We investigated the hypothesis that elderly subjects at risk for falling as determined by the Tinetti scale would have specific patterns of WM abnormalities on diffusion tensor imaging (DTI). We further hypothesized that certain patterns of DTI abnormalities in these subjects are related to cognitive function and that some are not.

METHODS
SUBJECTS

The study sample consisted of 173 participants of the Nutrition, Aging, and Memory in Elders study who had magnetic resonance imaging (MRI) evaluations with DTI. The study designs, including the inclusion and exclusion criteria and clinical assessment, have been described in detail previously.8,11 Briefly, a subset of 366 subjects from a total of 1246 subjects recruited from Boston's 3 Aging Services Access Points had detailed psychiatric, neurological, and MRI examinations in addition to the routine nutritional, neuropsychological, medical-historical, and blood chemistry evaluations. The Aging Services Access Points provide services and support for independent living to elderly individuals who are at least 60 years old and have low income, diminishment in activities of daily living, and needs in a critical area such as food or personal care. The Tufts–New England Medical Center Institutional Review Board approved the study, and all participants signed informed consent. The original DTI sample consisted of 187 subjects, of whom 13 were excluded owing to missing Tinetti scale scores, bookkeeping errors, and, in 1 case, an amputated leg (limiting assessment by the Tinetti scale). Additionally, 42 subjects were excluded owing to insufficient MRI fields of view for covering the whole cortical area, a requirement for the normalization process for tract-based spatial statistics (TBSS) analysis.12 Six additional subjects were excluded based on Mini-Mental State Examination (MMSE) scores as explained later, leaving a final sample of 125 participants.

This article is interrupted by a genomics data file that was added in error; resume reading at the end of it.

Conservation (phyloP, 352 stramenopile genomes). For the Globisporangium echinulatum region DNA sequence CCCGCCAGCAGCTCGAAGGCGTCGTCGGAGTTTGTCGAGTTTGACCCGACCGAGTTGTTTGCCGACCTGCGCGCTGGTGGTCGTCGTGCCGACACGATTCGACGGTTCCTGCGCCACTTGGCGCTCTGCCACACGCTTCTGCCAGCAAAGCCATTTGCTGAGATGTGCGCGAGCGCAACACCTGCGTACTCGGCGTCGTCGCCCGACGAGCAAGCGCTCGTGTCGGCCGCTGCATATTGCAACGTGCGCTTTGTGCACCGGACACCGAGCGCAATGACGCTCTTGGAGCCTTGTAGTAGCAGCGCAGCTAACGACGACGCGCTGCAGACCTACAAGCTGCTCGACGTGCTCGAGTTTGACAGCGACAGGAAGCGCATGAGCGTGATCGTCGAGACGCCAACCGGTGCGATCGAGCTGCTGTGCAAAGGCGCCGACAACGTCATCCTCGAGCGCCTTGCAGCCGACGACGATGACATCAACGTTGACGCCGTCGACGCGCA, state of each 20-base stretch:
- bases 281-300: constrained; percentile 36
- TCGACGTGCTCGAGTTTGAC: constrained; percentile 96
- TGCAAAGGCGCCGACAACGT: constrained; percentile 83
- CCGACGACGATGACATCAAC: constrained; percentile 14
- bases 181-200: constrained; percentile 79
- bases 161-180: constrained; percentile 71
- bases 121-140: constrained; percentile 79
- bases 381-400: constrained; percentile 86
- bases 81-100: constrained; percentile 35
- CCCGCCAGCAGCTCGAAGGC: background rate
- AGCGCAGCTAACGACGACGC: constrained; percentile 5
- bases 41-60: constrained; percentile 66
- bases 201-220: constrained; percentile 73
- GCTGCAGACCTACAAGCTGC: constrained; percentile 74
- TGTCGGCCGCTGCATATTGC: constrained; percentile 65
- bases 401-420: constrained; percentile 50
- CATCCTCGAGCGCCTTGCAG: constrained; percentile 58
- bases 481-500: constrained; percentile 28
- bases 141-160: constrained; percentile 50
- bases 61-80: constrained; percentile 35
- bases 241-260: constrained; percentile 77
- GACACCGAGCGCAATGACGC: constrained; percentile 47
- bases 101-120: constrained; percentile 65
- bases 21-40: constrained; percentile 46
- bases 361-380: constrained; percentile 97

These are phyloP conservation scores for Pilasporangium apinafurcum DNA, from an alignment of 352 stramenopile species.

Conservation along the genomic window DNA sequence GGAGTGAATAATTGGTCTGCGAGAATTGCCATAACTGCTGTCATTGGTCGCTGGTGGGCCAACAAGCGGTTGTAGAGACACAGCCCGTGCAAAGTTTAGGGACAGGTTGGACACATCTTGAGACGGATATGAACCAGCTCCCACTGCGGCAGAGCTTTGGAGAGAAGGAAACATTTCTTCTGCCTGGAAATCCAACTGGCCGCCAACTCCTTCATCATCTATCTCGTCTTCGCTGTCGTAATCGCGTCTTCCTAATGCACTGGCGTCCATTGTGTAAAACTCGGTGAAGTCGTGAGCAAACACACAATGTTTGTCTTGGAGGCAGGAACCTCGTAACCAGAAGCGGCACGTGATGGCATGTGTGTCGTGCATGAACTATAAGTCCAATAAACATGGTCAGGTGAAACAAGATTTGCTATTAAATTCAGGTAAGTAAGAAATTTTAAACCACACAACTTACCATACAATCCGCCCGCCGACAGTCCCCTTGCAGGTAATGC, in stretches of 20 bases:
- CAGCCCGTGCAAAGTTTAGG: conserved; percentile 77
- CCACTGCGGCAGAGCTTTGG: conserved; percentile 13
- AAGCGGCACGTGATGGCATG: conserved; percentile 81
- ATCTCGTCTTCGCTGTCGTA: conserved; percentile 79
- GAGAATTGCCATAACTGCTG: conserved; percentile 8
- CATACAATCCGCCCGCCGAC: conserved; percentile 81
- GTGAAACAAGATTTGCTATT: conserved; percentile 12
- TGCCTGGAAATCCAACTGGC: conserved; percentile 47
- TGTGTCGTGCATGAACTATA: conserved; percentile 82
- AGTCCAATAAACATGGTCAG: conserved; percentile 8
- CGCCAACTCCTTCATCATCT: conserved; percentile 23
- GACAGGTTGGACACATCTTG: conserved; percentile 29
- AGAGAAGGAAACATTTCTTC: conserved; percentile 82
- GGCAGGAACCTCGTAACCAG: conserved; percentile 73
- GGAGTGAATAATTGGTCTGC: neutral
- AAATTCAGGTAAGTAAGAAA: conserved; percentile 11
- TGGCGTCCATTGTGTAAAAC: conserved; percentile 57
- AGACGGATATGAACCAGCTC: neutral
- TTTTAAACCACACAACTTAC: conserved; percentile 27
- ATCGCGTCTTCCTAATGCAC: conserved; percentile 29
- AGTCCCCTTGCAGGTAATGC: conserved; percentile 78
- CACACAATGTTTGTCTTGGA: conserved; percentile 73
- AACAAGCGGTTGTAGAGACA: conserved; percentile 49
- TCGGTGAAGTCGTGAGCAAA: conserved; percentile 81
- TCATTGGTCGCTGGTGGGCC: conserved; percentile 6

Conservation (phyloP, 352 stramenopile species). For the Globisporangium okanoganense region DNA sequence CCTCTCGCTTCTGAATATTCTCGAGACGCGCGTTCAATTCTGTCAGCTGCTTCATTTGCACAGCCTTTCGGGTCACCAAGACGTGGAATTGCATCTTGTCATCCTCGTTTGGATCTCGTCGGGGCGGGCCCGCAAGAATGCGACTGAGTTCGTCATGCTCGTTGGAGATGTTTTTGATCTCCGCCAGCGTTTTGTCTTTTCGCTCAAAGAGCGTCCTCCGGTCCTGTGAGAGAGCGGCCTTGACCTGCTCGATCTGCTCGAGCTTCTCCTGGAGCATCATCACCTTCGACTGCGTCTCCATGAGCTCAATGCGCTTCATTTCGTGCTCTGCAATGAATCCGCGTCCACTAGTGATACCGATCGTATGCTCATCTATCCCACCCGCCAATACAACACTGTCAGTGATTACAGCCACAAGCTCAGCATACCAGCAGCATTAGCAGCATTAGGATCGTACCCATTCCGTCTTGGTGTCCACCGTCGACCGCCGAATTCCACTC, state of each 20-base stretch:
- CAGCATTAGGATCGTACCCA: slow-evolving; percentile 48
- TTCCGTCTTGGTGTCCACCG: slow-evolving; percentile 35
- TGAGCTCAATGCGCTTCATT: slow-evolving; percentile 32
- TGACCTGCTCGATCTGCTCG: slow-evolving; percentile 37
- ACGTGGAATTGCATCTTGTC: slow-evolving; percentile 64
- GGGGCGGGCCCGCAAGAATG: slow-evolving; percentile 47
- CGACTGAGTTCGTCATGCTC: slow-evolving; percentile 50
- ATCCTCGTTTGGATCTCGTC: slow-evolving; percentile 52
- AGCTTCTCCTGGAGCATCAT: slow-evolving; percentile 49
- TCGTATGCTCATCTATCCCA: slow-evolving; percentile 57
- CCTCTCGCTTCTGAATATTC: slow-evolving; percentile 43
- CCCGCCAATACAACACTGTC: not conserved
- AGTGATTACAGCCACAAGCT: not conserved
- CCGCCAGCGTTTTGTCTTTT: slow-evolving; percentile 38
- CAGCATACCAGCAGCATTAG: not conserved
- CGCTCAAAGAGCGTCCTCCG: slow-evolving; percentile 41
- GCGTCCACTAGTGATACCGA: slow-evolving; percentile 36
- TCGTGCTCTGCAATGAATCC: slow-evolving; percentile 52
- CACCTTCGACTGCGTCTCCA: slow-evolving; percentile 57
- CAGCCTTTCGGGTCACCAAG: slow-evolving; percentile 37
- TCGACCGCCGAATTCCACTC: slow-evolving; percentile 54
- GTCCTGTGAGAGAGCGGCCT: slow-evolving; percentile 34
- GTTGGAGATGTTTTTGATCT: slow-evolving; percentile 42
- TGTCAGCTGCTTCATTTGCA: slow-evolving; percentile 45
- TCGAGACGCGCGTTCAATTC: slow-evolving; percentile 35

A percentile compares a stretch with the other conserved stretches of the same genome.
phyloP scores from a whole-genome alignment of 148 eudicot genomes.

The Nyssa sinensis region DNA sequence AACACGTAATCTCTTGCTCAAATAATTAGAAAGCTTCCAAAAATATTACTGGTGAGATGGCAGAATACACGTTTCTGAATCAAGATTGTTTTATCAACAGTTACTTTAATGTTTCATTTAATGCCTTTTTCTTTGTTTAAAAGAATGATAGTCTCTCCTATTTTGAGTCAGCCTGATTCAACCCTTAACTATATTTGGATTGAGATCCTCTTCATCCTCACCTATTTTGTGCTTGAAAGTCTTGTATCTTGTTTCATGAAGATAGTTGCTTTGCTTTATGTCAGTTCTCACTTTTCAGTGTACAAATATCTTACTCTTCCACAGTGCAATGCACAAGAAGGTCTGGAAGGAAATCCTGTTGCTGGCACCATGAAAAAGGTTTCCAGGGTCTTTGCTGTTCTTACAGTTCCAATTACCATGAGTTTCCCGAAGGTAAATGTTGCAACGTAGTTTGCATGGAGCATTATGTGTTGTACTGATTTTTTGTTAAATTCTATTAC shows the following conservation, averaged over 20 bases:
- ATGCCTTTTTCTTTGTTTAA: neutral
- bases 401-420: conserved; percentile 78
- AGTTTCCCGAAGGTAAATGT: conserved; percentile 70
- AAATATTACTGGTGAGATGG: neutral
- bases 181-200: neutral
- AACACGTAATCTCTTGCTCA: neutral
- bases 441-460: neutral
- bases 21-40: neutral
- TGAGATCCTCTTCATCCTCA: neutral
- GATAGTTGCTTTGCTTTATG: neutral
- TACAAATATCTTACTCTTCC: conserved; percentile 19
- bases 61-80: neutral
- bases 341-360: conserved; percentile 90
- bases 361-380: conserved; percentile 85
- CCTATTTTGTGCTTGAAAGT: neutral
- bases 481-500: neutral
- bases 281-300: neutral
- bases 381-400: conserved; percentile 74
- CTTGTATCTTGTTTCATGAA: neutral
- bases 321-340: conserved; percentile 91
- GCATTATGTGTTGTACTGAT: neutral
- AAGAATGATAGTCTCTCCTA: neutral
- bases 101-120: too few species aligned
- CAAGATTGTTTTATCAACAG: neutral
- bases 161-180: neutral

MRI SCANNING AND IMAGE PROCESSING

All subjects were imaged on a 1.5-T scanner (Siemens Symphony). The DTI was performed using a single-shot, spin-echo, echo-planar sequence and 6 independent directions. Imaging data were preprocessed to extract noise and noncortical regions. Fractional anisotropy (FA) values were then calculated and put into the TBSS pipeline,12 where we created a study-specific template and FA skeleton indicating major fiber pathways. All normalized FA data were then projected onto this skeleton. After this projection, statistical processing was done on each overlaid voxel. We determined WM hyperintensity volume and intracranial volumes by using the histogram analysis method.13,14

HEALTH, NEUROPSYCHOLOGICAL, AND NEUROLOGICAL ASSESSMENTS

Extensive demographic and laboratory data were collected for each Nutrition, Aging, and Memory in Elders study subject.11 Participants responded to questions documenting the presence of abnormalities from a list of chronic conditions and health events. Physical functioning was examined using modified activities of daily living.15 A board-certified psychiatrist evaluated the subjects and recorded the Hamilton Rating Scale for Depression, Clinical Dementia Rating Scale, and MMSE scores (0-30).1618 Six of the 131 subjects with MMSE scores below 21 were excluded from the analysis because of the likelihood of association with moderate to severe dementia.19 A board-certified neurologist performed neurological evaluations and determined whether the subject had findings of symptomatic stroke and a peripheral neuropathic or spinal cord disorder.

A consensus diagnosis of psychiatric and neurological disorders was made at a meeting attended by the study psychiatrist, neuropsychologist, neurologist, and neuroradiologist.11 Each subject was assigned to any (or none) of the diagnoses of Alzheimer disease (possible or probable), mild cognitive impairment, vascular dementia, and depression according to defined criteria.11,2023 Subjects were considered to have no cognitive impairment if they were not demented and had scored no more than 1 SD below the mean of age- and education-defined strata on MMSE scores and no more than 1.5 SD below the mean of age- and education-defined strata on neuropsychological tests.23

GAIT ASSESSMENT AND CATEGORIZATION OF TINETTI SCALE SCORES